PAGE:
Compared to what we know about other mental illnesses, the knowledge gap is huge when it comes to body-focused repetitive behaviors. Patients often have to teach their own physicians about their condition, as I had the misfortune of experiencing myself.

I quit cognitive-behavioral treatment for my trichotillomania after only two sessions because I was already familiar with several practitioner’s manuals and realized that my therapist was omitting several of the most important therapeutic techniques.

Two years earlier, as a university student, I was disappointed to see body-focused repetitive behaviors limited to a one-sentence footnote in the textbook of my first college-level psychology class. My independent, unverified observations that the texture of my hair affected the severity of my pulling episodes, or that skin picking runs in my maternal line, drove my intellectual curiosity to take action and begin to fill in the research gaps myself.

The same year I quit therapy, I presented preliminary findings from my first research study, a neuropsychological comparison between trichotillomania and obsessive-compulsive disorder, at an annual meeting on these disorders. That I was able to present my own research alongside that of established researchers, and to have them take me seriously and ask thoughtful questions, is testament to how much ground remains to be covered.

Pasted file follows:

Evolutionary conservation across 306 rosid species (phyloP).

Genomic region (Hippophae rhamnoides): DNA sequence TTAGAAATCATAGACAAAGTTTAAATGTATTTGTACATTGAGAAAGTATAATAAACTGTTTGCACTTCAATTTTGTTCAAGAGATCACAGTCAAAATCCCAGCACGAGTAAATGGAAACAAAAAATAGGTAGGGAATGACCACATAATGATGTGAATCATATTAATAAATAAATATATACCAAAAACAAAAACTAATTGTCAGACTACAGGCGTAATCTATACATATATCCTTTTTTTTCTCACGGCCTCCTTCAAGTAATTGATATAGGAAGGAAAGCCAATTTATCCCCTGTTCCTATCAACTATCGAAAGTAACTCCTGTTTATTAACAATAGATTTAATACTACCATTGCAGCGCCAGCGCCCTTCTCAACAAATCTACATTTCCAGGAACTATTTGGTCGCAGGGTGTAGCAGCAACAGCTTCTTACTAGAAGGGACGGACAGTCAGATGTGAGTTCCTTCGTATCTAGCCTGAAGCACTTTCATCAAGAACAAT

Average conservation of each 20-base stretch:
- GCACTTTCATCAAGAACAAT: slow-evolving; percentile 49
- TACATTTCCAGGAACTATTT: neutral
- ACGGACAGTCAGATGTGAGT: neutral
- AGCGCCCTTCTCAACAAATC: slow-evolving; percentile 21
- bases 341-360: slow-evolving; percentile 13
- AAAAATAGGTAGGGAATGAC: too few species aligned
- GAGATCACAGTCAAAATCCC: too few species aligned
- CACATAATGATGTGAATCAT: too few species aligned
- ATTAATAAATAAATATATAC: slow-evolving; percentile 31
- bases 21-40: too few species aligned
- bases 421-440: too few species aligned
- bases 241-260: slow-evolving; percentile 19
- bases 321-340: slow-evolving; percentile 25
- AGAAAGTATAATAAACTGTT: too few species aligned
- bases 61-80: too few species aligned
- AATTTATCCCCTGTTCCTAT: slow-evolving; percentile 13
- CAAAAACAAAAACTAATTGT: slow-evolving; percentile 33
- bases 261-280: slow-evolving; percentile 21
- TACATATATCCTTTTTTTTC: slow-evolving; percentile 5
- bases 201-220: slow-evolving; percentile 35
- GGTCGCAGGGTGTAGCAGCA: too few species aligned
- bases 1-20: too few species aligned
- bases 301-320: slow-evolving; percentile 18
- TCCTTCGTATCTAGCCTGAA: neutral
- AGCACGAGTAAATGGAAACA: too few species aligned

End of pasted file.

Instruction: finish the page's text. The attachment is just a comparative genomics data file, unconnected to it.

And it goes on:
The author presenting results of her research at the TLC Foundation’s annual conference in St. Louis in April 2017. Matt Ramey

One big area of controversy is how body-focused repetitive behaviors are classified in the latest edition of the Diagnostic and Statistical Manual of Mental Disorders (DSM-5). Up until then, trichotillomania had been considered an impulse-control disorder; dermatillomania wasn’t included at all. The DSM-5 relocated both disorders to the obsessive-compulsive spectrum, but some experts are unsatisfied with either category and believe that these behaviors should have a separate classification.

Given so many large-scale unknowns, body-focused repetitive behavior researchers are embracing Obama’s call to action with the BFRB Precision Medicine Initiative. While precision medicine initiatives for diseases like cancer and amyotrophic lateral sclerosis are being supported by federal funds, the National Institute of Mental Health has said it won’t fund further studies on body-focused repetitive behaviors until it sees demonstrated outcomes for specific genetic or neuropsychological targets.

In keeping with the trend of crowdfunded research, the TLC Foundation has raised nearly $2.8 million to run the BFRB Precision Medicine Initiative, which is being spearheaded by investigators at UCLA, the University of Chicago, and Massachusetts General Hospital.

The project aims to increase the low remission rate for body-focused repetitive behaviors from under 20 percent to at least 70 percent over the next seven years by identifying genetic and neuropsychological targets for new interventions. Another goal is to provide much-needed baseline understanding about the different subcategories of body-focused repetitive behaviors and the biological and clinical differences between them.